Because human skin can’t synthesize GLA from the precursors linoleic acid or arachidonic acid on its own, supplementing with BO helps act like a natural eczema remedy for people who are already too low in essential fatty acids critical to skin health. While people with atopic dermatitis have most commonly used evening primrose for its beneficial fats, borage contains two to three times more GLA than evening primrose and therefore may be a better option.
While study results have been mixed, and not every study has shown that BO can improve eczema or atopic dermatitis in the majority of patients, certain people seem to respond more positively to treatment than others. Some studies have found that people taking up to 720 milligrams daily of GLA for two months experienced significant improvements in health of the cutaneous skin barrier.
5. Helps Treat Respiratory Infections
BO has been found to help improve the function of the lungs, including in people with inflamed respiratory infections and disorders such as acute respiratory distress syndrome (ARDS).
BO supplements taken in capsule form can help speed up healing time associated with coughs, the common cold or flu; reduce the length of time spent in the hospital or taking medications; and stop respiratory symptoms from worsening.
According to Memorial Sloan Kettering, borage contains mucilage, a sticky mixture of plant sugars that can act as an expectorant to produce phlegm in patients with respiratory issues and coughs.
6. Aids Growth and Development
There’s evidence that infants and premature babies receiving BO have better rates of growth and development.
Supplementing with omega-6s from BO (and beneficial omega-3 supplements) helps support development of the central nervous system and reduces risks associated with premature births.
7. Might Help Lower Fat Accumulation and Weight Gain
If you struggle to lose weight, here’s some good news: There’s evidence that BO may contribute to less body fat accumulation compared to more refined fats.
Specifically, GLA results in more brown fat accumulation but less white fat. This seems to be tied to an increase in gene expressions that control brown adipose tissue growth compared to white adipose tissue growth.
This is beneficial because scientists now believe that lean people tend to have more brown fat than overweight or obese people, and brown fat might act more like muscle than like white fat does. Other animal studies suggest that BO can also help improve insulin sensitivity and fight insulin resistance, which is tied to type 2 diabetes.
Risks, Side Effects, Interactions
What are the potential side effects of borage oil? Although it’s considered to be generally safe for both internal and topical use, some people experience digestive issues when taking BO, especially in larger doses. These include:
- soft stools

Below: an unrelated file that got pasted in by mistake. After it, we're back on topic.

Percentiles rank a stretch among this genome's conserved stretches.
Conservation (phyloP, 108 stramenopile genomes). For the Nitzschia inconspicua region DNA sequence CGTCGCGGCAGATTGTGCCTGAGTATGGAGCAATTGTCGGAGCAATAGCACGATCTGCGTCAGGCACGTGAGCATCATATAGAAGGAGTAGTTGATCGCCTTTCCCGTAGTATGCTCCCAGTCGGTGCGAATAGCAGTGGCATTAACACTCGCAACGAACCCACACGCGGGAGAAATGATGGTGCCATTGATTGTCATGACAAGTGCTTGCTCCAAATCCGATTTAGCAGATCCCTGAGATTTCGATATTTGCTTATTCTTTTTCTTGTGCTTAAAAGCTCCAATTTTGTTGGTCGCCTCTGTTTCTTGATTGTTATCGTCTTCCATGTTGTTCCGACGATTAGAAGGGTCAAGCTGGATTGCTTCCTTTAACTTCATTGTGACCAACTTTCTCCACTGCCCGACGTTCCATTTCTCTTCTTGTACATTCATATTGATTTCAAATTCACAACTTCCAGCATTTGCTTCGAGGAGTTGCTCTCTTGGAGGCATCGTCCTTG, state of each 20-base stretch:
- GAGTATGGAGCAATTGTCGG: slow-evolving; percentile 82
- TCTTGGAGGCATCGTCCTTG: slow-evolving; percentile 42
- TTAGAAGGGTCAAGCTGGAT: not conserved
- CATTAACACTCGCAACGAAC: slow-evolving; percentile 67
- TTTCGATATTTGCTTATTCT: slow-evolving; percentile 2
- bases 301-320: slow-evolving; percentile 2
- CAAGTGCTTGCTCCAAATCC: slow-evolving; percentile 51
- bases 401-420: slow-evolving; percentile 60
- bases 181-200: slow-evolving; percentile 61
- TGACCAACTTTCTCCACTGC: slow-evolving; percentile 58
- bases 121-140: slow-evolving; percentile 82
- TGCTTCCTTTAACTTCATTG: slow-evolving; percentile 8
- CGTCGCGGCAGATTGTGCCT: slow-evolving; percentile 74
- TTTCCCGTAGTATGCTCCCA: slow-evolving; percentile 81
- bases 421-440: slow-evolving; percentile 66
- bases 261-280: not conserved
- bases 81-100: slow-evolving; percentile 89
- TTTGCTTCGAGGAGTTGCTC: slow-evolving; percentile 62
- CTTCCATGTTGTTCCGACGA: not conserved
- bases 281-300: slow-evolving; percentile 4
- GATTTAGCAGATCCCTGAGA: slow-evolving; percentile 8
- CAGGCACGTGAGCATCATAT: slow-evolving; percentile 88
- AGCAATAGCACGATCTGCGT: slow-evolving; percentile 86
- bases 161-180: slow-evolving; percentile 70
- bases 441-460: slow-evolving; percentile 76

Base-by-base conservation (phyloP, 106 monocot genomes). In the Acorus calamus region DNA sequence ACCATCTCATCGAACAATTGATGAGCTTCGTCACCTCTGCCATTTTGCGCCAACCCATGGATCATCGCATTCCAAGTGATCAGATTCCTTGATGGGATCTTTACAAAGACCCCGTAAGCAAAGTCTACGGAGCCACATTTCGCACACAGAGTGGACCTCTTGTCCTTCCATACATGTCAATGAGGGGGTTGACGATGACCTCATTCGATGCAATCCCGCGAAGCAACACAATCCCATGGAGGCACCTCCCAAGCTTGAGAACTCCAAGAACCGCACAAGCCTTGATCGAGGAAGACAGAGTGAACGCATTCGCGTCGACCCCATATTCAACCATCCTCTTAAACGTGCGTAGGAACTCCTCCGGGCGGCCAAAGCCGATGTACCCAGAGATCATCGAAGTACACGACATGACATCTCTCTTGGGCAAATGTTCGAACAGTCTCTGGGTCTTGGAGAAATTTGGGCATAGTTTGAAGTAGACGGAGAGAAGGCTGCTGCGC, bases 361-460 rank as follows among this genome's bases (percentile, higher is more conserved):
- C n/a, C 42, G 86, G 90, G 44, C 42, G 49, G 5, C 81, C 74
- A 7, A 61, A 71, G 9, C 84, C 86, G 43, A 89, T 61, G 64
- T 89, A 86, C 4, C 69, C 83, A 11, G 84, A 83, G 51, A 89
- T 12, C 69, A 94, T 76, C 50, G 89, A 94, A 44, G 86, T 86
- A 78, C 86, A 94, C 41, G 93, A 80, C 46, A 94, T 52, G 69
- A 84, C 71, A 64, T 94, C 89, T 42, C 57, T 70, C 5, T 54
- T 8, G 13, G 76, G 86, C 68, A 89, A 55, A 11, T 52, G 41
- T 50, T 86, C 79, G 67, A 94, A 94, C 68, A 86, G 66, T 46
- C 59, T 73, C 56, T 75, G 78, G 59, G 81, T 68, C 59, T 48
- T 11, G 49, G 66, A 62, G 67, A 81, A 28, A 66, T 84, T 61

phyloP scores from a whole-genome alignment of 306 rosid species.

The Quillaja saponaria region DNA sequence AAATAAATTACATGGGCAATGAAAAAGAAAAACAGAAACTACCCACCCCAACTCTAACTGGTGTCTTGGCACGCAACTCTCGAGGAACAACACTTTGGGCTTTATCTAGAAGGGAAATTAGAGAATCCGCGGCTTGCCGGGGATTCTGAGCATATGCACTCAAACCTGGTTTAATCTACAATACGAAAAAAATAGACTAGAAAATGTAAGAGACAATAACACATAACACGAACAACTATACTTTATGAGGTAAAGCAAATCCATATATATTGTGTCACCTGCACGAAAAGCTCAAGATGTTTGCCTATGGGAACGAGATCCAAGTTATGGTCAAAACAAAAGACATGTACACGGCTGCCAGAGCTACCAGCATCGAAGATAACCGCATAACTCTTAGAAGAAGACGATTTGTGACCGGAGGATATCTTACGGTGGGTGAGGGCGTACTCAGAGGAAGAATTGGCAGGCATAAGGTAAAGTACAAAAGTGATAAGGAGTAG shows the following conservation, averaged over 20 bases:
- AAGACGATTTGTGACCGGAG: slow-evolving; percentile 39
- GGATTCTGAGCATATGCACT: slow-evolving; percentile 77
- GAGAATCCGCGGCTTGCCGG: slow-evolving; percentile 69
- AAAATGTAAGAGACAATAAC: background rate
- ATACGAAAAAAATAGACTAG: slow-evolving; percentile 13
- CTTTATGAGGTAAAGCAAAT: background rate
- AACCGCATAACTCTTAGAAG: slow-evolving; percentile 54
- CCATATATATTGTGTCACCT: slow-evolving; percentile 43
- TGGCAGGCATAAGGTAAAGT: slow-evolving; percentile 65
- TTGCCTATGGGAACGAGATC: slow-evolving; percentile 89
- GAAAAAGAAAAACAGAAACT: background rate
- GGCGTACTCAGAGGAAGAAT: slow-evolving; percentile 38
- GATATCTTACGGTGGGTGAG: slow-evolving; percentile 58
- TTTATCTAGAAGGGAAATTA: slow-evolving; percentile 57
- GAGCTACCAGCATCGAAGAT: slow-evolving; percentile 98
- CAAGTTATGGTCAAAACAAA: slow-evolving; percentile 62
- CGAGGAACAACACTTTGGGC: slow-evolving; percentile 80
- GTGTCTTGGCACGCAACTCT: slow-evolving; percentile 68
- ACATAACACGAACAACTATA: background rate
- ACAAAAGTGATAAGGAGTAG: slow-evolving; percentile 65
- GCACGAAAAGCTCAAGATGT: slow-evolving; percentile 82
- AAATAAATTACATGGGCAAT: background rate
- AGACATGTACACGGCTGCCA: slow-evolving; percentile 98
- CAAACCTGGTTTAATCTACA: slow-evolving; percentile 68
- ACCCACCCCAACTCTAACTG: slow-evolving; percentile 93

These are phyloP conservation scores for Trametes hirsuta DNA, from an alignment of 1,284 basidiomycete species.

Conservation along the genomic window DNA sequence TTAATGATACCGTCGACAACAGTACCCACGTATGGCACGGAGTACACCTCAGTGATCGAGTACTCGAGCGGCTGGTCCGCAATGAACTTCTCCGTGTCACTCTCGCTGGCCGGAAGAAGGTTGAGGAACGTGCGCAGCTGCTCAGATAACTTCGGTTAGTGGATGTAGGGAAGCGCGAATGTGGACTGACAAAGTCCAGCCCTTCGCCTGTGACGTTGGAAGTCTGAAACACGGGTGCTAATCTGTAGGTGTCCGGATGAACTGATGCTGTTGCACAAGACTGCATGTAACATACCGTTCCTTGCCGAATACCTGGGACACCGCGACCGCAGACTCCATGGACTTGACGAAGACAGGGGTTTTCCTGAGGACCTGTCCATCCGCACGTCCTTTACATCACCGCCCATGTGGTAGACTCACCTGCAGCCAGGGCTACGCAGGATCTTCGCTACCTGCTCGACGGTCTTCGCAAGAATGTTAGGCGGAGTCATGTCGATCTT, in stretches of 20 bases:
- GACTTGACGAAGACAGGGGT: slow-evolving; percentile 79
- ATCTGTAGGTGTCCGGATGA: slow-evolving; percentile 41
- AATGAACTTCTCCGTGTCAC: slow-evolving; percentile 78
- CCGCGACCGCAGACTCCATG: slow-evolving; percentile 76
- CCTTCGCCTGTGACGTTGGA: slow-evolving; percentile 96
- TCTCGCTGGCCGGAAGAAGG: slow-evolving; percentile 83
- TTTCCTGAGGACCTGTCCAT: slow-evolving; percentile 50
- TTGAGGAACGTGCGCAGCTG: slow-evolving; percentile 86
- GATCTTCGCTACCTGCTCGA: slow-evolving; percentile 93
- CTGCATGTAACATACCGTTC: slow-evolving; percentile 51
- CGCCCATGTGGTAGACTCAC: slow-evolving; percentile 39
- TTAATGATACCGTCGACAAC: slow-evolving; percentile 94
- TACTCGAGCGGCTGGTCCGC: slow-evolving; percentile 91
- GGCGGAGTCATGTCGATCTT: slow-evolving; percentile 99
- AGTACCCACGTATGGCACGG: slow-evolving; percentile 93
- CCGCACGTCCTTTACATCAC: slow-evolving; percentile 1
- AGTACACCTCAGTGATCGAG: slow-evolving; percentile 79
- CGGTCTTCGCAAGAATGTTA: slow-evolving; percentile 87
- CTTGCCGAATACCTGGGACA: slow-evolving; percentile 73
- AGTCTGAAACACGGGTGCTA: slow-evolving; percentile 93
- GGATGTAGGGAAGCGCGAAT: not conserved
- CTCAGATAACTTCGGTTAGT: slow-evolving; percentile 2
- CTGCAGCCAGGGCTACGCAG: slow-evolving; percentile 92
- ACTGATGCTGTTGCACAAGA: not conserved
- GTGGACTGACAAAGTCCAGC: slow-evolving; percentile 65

- possibly allergic reactions like hives and swelling
Is borage oil bad for your liver? There’s some debate as to whether or not certain constituents found in borage can be harmful to the liver. In the past, a small percentage of people taking BO have experienced toxicity, and all manufactures are now obligated to sell certified “hepatotoxic PA-free” BO to avoid even small traces of carcinogens.
Pregnant women shouldn’t use BO due to its potential for inducing labor. BO also has the ability to act like a blood thinner, so it’s not suitable for anyone taking medications like aspirin or warfarin.
Additionally, if you’ve experienced seizures in the past, it’s important to talk to your doctor before beginning use with this supplement. Ask for additional information regarding how borage might interact with any seizure medications you’re taking.
How to Use (Dosage)
The appropriate dose of BO depends on your medical history and what you’re using it for. It’s available over the counter in drug stores, online and in health food shops.
In most cases, for generally healthy adults the typical dosage of BO is usually 500 milligrams to 3,000 milligrams taken once or twice daily.
For patients hoping to relieve inflammation and pain caused by conditions like rheumatoid arthritis, a higher dose up to three grams is usually most effective. One study found that a combination of 1.8 grams BO and 2 grams of fish oil per day helped reduce rheumatoid pain.
For anyone new to BO, a lower dose of around 500 milligrams is a good place to start.
Topical BO products are also available and work best when applied to the skin to help improve healing. Read directions for topical applications since products vary.
It’s recommended that you mix BO with a carrier oil before applying to your skin. Try mixing about 12 drops per one ounce of almond, jojoba or olive oil, and then apply twice daily while monitoring your reaction.
When purchasing BO, always look for a high-quality brand that is ideally certified organic. Some brands guarantee maximum potency and are tested and verified by a third party.
It’s also a good idea to buy capsules that are packaged in light-resistant containers and to store borage oil somewhere dark and cool, since the oil can become rancid when heated and exposed to UV light.
It can also help absorption and healthy immune function if you consume plenty of vitamin C, zinc and magnesium, all of which support your body’s ability to maintain healthy skin, heart health and more.
- Borage seed oil is a dietary supplement that provides omega-6 fats, including the type called gamma-linolenic acid.
- Borage and fish oil (which contains omega-3s) have many things in common, such as fighting inflammation, supporting healthy circulation, and supporting a healthy immune response and metabolism.
- Potential borage oil benefits include helping to manage/treat skin conditions like eczema and dermatitis, joint pain, arthritis, menopause symptoms, cardiovascular issues, respiratory infections, and more.